SCREEN-L Archives

January 2000, Week 4


Options: Use Monospaced Font
Show Text Part by Default
Show All Mail Headers

Message: [<< First] [< Prev] [Next >] [Last >>]
Topic: [<< First] [< Prev] [Next >] [Last >>]
Author: [<< First] [< Prev] [Next >] [Last >>]

Print Reply
Dennis P Bingham <[log in to unmask]>
Reply To:
Film and TV Studies Discussion List <[log in to unmask]>
Sat, 22 Jan 2000 08:04:06 -0500
TEXT/PLAIN (64 lines)
Glenda Jackson appears to have given up acting, at least for now, to
devote herself to British politics.

Dennis Bingham

On Sat, 22 Jan 2000, Abe' Mark Nornes wrote:

> I have been asking the following question of everyone I know, and so far no
> one has been able to come up with any names:
> ****Are there any political filmmakers who have given up their art to
> dedicate themselves completely to politics?
> I have two names: Ronald Reagan and Adachi Masao.
> Reagan's no so interesting, since his own filmmaking was 1) as an actor and
> 2) rarely overtly political, except for perhaps the war era and his campaign
> tv commercials.
> Adachi is a fascinating figure. He to filmmaking through an experimental
> film group at a Japanese university, and then got involved in highly
> political soft-core pink films with Wakamatsu Koji in the 1960s. As long as
> there was amble sex, they could do anything in these films...high school
> student guerrillas, Frankenstein gynecologists creating a new humanity, etc.
> etc. He lead the movement to get Suzuki Seijun's job reinstated when Suzuki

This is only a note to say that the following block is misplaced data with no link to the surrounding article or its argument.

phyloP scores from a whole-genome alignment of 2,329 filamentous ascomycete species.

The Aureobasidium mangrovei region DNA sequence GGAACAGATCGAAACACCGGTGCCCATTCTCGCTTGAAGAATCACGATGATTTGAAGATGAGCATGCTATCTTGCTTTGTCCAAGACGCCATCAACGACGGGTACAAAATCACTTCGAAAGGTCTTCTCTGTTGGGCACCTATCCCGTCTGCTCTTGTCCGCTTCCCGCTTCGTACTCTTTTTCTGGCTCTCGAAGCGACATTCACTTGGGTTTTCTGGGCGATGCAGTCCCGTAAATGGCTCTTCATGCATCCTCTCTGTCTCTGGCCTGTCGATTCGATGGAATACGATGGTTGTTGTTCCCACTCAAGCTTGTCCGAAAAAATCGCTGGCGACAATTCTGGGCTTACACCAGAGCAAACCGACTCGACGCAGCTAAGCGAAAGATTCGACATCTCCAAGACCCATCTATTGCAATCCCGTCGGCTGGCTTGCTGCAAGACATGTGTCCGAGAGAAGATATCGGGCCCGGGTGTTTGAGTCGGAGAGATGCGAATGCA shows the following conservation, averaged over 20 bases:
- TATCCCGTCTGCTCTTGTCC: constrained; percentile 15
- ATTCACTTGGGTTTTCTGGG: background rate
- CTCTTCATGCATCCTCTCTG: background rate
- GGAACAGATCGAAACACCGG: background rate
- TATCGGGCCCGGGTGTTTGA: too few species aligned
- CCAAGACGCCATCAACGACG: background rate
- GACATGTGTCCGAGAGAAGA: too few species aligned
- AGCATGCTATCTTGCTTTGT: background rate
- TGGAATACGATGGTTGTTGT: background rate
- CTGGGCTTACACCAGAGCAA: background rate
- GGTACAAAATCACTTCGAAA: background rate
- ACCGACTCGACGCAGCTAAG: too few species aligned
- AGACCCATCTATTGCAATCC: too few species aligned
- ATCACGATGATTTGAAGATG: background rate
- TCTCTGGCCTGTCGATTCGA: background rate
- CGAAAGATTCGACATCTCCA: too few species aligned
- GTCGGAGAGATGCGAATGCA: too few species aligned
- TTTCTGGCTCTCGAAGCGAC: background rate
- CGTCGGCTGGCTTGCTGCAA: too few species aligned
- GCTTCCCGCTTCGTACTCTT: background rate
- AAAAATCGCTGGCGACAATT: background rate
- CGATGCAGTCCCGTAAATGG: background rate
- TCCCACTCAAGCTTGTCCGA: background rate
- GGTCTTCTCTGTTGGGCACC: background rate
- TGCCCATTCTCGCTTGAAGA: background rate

> was fired from Nikkatsu. He wrote scripts for Oshima Nagisa, and appeared as
> an actor in Oshima's Death by Hanging. Adachi also wrote some of the more
> radical film criticism and theory in the early 1970s, when he became
> interested in the Red Army. After making a film with Wakamatsu on the
> Popular Front for the Liberation of Palestine in Beirut in 1972, and became
> increasingly radical. He finally joined the Red Army around 1974 and
> disappeared from Japan at the height of his career. He remained a legendary
> figure until today, as no one knew his whereabouts until he was arrested
> with 4 other Red Army members in Beirut last year, and he sits in a Beirut
> prison as the Japanese government presses for extradition.
> Everyone has assumed that Adachi's decision to become a terrorist and give
> up filmmaking completely meant that he decided----at that interesting moment
> in the early 1970s when so much was changing----art and politics don't mix.
> That politically engaged filmmaking does not change the world, so the only
> choice is violence.
> Are there any other filmmakers who have left their art for politics, who put
> down their camera and picked up a gun?
> (I ask because I'm doing an interview-by-letter with him while he's in
> prison...)
> Markus
> A.M. Nornes
> University of Michigan
> ----
> To sign off Screen-L, e-mail [log in to unmask] and put SIGNOFF Screen-L
> in the message.  Problems?  Contact [log in to unmask]

To sign off Screen-L, e-mail [log in to unmask] and put SIGNOFF Screen-L
in the message.  Problems?  Contact [log in to unmask]